Charlton
 

rols

Well-known member
Sep 10, 2004
1,621
335
93
#9
chrisw said:
Now that would be telling wouldn't it be rols... You tell me yours and I'll tell you mine!
.
Mine is well documented on the 60 minute trader thread. It involves McVities and PG Tips.
 
Aug 11, 2003
5,107
877
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#10
Okay heres a screenshot of mine...

Bear in mind it only works on a Tuesday and Thursday though...

You have to sell when all the indicators are really really high but it doesn't work for longs.
 

Attachments

rols

Well-known member
Sep 10, 2004
1,621
335
93
#11
chrisw said:
Okay heres a screenshot of mine...

Bear in mind it only works on a Tuesday and Thursday though...

You have to sell when all the indicators are really really high but it doesn't work for longs.
Well that's no bleedin' good for me they're my golf days!

Still trading currency eh - one step away from being a money lender. Be careful!

My biscuit method works everyday!!!
 
Aug 11, 2003
5,107
877
173
#12
rols said:
Well that's no bleedin' good for me they're my golf days!

Still trading currency eh - one step away from being a money lender. Be careful!

My biscuit method works everyday!!!
Does it have to be Mcvities?
 
Mar 14, 2003
1,827
122
73
www.frugi.co.uk
#13
For some reason I imagine Rols is a madeleine man. :)

One reason perhaps to trade without indicators, at least for a while, is that it removes their distraction and forces one to look at price action more closely. It gives one a different perspective. With just the prints to concentrate on processing power is freed up to assimilate, internalise and, with time, understand patterns and other repetitive behaviour that may have initially passed you by. One starts wondering what is happening at certain points and why and this is very helpful for those who wish to try and logically deconstruct the market into its essence. Price action happens in real time and should be studied in real time if the maximum benefit is to be derived. Seeing three or four bars without knowing how they've printed is not quite so informative imho, but certainly a start on the path to 'purity'. :)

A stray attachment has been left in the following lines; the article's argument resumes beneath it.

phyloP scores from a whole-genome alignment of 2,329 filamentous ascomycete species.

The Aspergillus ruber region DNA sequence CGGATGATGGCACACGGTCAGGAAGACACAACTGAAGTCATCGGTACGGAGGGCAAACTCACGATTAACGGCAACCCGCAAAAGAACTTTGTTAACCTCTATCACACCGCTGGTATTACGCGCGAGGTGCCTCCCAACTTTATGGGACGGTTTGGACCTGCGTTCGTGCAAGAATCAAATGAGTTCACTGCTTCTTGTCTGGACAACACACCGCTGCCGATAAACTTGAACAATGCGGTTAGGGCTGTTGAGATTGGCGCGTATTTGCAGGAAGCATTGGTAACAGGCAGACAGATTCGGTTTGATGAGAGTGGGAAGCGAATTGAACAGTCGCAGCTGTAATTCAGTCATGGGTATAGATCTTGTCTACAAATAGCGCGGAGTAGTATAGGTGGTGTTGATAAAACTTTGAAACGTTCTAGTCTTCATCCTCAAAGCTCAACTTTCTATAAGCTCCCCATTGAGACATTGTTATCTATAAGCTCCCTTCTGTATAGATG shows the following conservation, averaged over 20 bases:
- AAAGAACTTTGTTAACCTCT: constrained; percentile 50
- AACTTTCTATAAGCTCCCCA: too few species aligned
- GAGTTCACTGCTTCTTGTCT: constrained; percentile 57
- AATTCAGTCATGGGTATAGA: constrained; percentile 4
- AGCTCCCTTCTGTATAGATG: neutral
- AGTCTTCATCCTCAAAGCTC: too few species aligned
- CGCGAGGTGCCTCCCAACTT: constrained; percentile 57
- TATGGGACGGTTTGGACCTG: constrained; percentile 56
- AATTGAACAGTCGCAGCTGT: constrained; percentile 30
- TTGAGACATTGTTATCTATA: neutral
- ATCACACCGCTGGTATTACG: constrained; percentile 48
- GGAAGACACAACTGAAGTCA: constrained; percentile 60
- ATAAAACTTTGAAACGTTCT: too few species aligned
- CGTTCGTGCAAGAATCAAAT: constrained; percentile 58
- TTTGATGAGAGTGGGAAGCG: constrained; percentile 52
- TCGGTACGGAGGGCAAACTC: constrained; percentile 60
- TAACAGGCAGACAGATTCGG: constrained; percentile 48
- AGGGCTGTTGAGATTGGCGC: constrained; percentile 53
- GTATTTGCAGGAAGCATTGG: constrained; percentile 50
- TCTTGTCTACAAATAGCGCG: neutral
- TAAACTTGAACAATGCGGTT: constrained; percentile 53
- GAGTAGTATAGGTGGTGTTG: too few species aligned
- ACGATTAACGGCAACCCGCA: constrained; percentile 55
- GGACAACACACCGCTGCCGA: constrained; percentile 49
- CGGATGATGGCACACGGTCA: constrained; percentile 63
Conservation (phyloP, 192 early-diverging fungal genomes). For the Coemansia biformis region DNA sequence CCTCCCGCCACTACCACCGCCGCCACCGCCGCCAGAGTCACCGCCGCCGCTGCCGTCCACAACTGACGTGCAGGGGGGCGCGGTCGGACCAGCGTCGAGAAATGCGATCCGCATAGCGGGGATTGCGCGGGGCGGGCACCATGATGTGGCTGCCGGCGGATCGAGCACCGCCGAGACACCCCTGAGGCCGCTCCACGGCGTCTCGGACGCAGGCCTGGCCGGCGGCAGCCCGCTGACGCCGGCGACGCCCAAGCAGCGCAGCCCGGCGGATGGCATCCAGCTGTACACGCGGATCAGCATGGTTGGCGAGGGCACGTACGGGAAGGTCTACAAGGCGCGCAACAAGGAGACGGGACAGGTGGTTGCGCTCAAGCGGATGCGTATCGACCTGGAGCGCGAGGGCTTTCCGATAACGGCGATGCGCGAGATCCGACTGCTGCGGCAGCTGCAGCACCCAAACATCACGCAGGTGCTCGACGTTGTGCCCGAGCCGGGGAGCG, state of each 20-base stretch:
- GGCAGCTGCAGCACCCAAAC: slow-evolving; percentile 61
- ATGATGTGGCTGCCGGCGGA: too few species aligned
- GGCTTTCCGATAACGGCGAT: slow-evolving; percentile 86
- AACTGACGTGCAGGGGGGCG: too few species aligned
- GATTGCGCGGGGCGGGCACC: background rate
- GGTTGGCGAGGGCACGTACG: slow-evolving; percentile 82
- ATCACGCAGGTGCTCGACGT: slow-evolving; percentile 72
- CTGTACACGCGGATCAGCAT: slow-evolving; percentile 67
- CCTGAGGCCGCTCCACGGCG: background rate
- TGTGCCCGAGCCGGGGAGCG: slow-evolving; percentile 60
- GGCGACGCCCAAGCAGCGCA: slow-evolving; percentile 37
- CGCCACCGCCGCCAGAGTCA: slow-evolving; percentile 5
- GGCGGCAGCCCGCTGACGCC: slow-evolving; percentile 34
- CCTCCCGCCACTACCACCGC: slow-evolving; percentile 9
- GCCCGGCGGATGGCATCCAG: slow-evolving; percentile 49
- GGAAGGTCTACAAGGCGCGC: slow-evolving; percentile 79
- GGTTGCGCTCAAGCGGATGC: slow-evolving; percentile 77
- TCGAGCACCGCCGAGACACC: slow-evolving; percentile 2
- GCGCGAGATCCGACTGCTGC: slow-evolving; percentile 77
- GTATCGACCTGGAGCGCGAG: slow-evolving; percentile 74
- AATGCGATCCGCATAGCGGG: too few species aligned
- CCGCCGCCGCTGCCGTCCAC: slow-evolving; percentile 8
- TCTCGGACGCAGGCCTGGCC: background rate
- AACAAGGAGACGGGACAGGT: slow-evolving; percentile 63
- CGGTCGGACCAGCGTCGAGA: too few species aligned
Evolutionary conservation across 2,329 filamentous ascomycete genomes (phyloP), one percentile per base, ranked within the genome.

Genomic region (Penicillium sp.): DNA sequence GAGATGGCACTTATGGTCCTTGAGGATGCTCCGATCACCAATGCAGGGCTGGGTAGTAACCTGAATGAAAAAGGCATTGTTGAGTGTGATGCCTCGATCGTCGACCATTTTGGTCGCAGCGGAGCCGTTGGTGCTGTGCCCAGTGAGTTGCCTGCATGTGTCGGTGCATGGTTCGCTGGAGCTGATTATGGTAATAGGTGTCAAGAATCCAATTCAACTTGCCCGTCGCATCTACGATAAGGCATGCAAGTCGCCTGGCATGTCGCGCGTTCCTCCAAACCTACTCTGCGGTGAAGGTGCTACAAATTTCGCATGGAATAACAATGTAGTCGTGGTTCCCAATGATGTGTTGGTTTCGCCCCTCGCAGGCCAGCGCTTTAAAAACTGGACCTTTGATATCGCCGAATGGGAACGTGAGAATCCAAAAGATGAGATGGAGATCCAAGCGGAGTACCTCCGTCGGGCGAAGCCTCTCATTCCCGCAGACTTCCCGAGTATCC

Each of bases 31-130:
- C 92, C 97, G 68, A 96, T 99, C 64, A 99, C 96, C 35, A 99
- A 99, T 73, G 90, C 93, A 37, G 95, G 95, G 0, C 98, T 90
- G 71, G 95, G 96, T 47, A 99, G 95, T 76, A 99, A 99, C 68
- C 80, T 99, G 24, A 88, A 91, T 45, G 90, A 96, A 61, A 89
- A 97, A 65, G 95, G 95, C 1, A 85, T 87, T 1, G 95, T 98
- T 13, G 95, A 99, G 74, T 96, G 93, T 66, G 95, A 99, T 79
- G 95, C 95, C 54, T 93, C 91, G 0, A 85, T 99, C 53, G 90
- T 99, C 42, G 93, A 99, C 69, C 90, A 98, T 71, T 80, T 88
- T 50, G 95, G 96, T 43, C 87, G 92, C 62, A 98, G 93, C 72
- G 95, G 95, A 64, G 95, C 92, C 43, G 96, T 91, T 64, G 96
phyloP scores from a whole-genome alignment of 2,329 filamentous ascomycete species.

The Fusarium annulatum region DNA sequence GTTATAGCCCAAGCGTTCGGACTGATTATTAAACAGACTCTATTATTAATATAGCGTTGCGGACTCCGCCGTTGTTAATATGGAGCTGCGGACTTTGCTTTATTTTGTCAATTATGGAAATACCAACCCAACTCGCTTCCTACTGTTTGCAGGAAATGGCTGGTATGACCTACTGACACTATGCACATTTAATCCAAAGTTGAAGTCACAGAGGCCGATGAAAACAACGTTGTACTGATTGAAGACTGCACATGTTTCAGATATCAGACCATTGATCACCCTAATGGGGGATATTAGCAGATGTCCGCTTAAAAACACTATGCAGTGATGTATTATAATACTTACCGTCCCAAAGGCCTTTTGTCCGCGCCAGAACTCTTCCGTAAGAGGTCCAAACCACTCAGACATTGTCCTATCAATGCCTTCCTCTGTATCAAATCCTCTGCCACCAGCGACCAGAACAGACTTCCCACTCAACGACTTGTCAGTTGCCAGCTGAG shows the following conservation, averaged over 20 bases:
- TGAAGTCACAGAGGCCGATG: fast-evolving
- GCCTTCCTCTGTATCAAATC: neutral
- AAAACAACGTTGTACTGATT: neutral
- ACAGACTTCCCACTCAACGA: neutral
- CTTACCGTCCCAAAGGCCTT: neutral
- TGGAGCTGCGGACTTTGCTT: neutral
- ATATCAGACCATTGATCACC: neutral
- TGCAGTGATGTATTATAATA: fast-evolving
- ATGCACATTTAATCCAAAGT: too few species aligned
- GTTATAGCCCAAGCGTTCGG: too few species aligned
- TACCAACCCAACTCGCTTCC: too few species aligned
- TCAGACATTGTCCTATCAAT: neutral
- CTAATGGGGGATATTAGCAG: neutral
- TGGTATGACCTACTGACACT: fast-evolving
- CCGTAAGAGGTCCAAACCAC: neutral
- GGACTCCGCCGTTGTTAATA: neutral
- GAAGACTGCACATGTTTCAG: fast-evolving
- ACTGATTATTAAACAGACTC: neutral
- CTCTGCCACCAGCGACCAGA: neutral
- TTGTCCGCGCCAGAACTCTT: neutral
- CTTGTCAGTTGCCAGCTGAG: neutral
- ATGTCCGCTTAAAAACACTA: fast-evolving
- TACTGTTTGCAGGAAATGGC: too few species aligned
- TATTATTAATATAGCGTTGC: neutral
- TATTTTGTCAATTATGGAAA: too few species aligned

But this approach may not suit or yield the results you seek. This does not matter, as there are many ways to carve a niche in the market. For instance, do you like maths, formulae, programming and stats? If so you may be happier taking an approach like, say, Grey1 and building a winning method entirely from indicators, especially if you take time to work out exactly what you want them to tell you and perhaps as a result design & use custom ones that aren't hackneyed and used by thousands. Taking a path away from the crowd is likely to be sensible since the crowd is losing. Those trying to replicate Grey's methods are finding the programming tough and so it should be since he has built an involved and probably unique partially-automated system that, at least for the moment, boasts a solid edge. While those who swear by just a stoch crossover that took all of 4 seconds to set up and are wondering why it kills them regularly, especially in a trending market

Indicators can help with discipline by making decisions easier, e.g either there is a crossover or there isn't, so there's no excuses for not following a plan. They can give one a comforting structure around which to design it. They can be a way of filtering a mass of "grey" data into something black and white. The same can of course be done with price action, such as the Ross type setups which depend on absolute bar formations. Contextual discretion can be applied to both types of approach. There can be benefits to this simplicity, but the application of either method still involves thinking if one is to be profitable. An indicator in the hands of a newbie can promote laziness and a feeling that they do not have to think or be responsible for their method because the indicator does all the "work". It doesn't of course, it is merely a tool, like a price pattern, a Ross Hook or a stock screener. Its merit lies with the user.